What has marriage taught you about yourself?

It has taught me that I am more balanced when I am married. I like to be in a solid, loving relationship and have long term goals.

What has marriage taught you about love?

Love gets sweeter as you get older. It’s so nice to be committed to one person, someone you are always proud of and want to introduce to your friends and co-workers.

What advice would you go back and give yourself at the start?

I would look for an occupation that would allow me to have more financial independence and a pension for old age. Money makes life and love easier. Being financially dependent on your husband can lead to overwhelm.

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What’s a big misconception about the dream of marriage?

Biggest misconception may be that love, unconditional love, is all that is needed. I read somewhere that, married love is among the most conditional of types of love. Taking of vows reinforces this. I don’t look at marriage as the way to achieve my highest selfhood. While the marriage can support that, much of the responsibility for being the best me is my job. Marriage is more about being part of something greater than oneself.

Also, as Edna St. Vincent Mallay said, love is not meat nor drink. Issues arise in marriage that love alone cannot solve.

Marriage is based on creating and maintaining a family, whether it be only the couple, couple plus children or couple plus friends/family. This requires work. While love cements all this, it is not enough on its own. And for a lot of people there will be times when one does not love the spouse. Dedication, perseverance, therapy, patience, kindness and forgiveness, one or more may be needed in those times.

What’s the unsung hero of marriage?

The unsung hero of marriage is the ability to be unselfish, put oneself second before the needs of others. This is actually impossible, but it is a goal. And this does not mean being a doormat and slavishly never meeting one’s own needs, with attendant building resentment. But it does mean not always insisting on one’s own way. It also means trying to step back and view the world through another’s eyes.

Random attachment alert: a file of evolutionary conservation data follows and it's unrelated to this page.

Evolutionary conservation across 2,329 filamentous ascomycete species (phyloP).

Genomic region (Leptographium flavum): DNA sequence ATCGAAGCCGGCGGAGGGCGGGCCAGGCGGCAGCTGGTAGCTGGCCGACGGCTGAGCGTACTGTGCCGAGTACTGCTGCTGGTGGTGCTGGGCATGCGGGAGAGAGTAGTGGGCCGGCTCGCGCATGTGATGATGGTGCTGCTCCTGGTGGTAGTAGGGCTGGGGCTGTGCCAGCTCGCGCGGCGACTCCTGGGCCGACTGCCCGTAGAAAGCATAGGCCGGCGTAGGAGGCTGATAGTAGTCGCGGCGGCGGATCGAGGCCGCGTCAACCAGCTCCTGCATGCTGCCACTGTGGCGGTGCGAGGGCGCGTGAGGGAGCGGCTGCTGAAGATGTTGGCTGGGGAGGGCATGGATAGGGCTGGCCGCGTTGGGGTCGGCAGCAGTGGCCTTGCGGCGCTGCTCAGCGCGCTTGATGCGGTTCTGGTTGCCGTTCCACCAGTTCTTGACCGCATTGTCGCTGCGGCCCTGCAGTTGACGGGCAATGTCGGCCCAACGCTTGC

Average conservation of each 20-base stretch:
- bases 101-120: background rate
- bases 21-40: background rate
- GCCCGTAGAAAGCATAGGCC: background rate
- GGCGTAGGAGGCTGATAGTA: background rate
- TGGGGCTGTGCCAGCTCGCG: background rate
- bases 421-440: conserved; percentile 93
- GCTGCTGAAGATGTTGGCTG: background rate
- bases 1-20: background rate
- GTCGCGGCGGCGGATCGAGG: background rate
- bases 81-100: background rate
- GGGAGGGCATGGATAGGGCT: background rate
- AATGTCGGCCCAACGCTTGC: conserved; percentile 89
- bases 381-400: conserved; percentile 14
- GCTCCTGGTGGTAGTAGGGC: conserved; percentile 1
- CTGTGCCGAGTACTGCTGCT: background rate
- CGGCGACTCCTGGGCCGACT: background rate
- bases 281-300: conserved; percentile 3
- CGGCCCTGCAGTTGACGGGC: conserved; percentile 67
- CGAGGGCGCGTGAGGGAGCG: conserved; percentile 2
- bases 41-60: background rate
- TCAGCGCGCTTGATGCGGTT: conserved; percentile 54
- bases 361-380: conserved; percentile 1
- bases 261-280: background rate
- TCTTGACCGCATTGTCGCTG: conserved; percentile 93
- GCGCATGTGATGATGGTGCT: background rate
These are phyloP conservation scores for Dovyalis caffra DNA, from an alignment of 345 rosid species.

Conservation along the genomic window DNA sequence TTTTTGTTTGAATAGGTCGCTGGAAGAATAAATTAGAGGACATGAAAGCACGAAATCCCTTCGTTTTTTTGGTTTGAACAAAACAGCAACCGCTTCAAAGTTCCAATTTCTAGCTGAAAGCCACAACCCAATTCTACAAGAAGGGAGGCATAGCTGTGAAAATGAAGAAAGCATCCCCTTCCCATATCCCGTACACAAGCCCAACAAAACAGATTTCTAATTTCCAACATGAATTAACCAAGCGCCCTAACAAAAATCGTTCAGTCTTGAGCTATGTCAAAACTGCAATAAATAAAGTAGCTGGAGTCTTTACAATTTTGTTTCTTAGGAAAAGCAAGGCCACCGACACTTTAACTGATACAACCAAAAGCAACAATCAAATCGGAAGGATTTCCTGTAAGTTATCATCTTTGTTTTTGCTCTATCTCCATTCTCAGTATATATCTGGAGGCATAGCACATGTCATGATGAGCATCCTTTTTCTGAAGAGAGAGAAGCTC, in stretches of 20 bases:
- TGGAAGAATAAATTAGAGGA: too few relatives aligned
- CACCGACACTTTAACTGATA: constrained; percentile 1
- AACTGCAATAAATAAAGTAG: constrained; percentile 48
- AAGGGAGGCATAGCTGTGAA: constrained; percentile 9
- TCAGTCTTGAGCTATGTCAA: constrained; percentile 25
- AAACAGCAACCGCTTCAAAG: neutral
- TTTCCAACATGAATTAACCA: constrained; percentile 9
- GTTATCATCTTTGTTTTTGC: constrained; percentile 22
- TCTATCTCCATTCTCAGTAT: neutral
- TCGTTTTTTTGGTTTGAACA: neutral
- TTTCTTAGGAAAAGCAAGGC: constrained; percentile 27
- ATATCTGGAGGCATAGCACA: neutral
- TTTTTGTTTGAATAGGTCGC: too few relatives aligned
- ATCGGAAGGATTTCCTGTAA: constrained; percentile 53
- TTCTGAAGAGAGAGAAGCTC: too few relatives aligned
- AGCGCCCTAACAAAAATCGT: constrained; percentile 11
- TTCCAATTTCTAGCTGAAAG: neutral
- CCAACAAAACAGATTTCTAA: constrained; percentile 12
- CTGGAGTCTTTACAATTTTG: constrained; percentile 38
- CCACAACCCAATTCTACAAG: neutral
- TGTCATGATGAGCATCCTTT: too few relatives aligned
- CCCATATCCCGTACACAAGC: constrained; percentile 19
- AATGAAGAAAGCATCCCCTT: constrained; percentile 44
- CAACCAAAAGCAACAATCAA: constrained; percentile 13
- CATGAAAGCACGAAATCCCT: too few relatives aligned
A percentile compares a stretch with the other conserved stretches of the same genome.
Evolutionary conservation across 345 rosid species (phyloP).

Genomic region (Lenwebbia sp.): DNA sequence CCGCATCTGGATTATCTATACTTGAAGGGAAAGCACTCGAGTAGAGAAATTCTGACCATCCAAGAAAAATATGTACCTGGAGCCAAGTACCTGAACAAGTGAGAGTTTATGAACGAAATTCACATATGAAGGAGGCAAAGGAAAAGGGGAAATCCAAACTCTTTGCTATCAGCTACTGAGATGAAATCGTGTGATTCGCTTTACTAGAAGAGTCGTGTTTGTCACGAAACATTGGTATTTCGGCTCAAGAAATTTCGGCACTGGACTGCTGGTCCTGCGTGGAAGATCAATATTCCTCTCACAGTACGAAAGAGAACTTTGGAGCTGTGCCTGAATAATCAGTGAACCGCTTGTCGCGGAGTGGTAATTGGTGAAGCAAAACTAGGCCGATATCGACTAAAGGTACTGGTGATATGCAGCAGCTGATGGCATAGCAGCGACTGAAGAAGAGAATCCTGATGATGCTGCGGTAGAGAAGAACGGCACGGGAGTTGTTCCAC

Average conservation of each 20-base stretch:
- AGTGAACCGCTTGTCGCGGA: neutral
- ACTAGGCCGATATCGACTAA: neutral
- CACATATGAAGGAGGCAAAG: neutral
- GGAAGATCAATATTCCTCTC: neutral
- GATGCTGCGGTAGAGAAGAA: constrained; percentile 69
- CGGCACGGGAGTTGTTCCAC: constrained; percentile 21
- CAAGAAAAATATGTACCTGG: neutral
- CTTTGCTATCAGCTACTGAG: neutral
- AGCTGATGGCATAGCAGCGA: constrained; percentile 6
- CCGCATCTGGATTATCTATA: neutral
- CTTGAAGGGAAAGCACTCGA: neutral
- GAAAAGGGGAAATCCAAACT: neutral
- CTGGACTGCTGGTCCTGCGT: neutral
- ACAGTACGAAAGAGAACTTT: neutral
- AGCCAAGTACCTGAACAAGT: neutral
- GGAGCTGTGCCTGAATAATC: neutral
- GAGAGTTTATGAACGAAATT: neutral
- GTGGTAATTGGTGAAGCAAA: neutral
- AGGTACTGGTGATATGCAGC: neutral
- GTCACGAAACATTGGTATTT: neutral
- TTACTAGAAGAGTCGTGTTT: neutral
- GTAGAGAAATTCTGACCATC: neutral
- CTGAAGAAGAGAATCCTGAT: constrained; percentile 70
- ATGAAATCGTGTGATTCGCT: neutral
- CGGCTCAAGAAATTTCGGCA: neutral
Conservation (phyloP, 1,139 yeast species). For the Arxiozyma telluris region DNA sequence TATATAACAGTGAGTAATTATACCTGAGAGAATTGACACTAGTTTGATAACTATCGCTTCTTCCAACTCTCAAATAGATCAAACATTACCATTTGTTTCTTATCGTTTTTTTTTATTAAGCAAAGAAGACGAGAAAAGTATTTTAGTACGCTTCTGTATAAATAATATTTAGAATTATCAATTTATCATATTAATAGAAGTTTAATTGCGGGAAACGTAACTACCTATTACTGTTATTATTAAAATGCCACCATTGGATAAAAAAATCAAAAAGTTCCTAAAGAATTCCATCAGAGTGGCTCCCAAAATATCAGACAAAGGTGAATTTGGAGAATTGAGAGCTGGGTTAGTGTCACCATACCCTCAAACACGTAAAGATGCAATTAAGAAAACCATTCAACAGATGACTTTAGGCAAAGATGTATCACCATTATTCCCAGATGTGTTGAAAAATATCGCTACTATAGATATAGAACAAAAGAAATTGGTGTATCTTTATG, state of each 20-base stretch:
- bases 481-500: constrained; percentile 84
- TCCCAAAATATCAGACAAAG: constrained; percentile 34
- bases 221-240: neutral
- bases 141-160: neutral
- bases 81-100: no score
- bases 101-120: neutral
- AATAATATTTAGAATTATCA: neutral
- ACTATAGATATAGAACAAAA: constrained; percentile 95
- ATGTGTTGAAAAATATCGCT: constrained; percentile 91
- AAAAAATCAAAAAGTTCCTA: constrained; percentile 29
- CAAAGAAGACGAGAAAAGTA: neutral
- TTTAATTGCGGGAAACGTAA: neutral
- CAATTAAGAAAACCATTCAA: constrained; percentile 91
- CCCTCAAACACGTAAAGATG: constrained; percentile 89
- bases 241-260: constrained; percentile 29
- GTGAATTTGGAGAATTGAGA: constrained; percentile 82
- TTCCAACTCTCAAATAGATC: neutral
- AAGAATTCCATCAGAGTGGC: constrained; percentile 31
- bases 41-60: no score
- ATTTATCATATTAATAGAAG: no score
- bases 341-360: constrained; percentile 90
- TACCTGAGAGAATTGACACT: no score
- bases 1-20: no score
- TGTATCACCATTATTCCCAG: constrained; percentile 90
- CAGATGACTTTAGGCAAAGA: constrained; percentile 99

At the same time, women need to stay focused on the fact that marriage is not the best system for women. I don’t know what is. Marriage is what we have, and a good marriage is the best system for children.

What are your ingredients for a healthy marriage?

Wit, humor, love, kindness, forgiveness, unselfishness, hard work, perseverance.

What has marriage taught you about yourself?

Marriage has taught me that I am a valuable person with talents that deserve to be taken seriously. It has also taught me that standing up for oneself is half the equation, with the other half being an attempt to see the world through the spouse’s eyes. Finally, it has taught me that I am human, capable of huge and stupid mistakes, but deserving of forgiveness.

What has marriage taught you about love?

Marriage has taught that sometimes acting “as if” when love seems in short supply can lead to deeper love. It has taught me to be open to possibilities I cannot even imagine.

What advice would you go back and give yourself at the start?

Advice to my younger self: you have no idea what you are capable of. Believe and pray…

I have spent a lot of time trying to get these answers, and yet I feel they are totally inadequate. Marriage is not one thing. One of the beauties is that two people have an opportunity to create what works for them. What works one year may not work the next. But the possibility exists to keep creating.

If I could give only one suggestion to those wondering about their marriage it would be to try to be patient and wait before making any big decision.

When my daughter was a teenager we had the usual mother-daughter stresses. After a particularly nasty argument I asked her why she was still willing to go on trip with me. Her response stunned me with its wisdom: Mom, this is temporary. It will pass.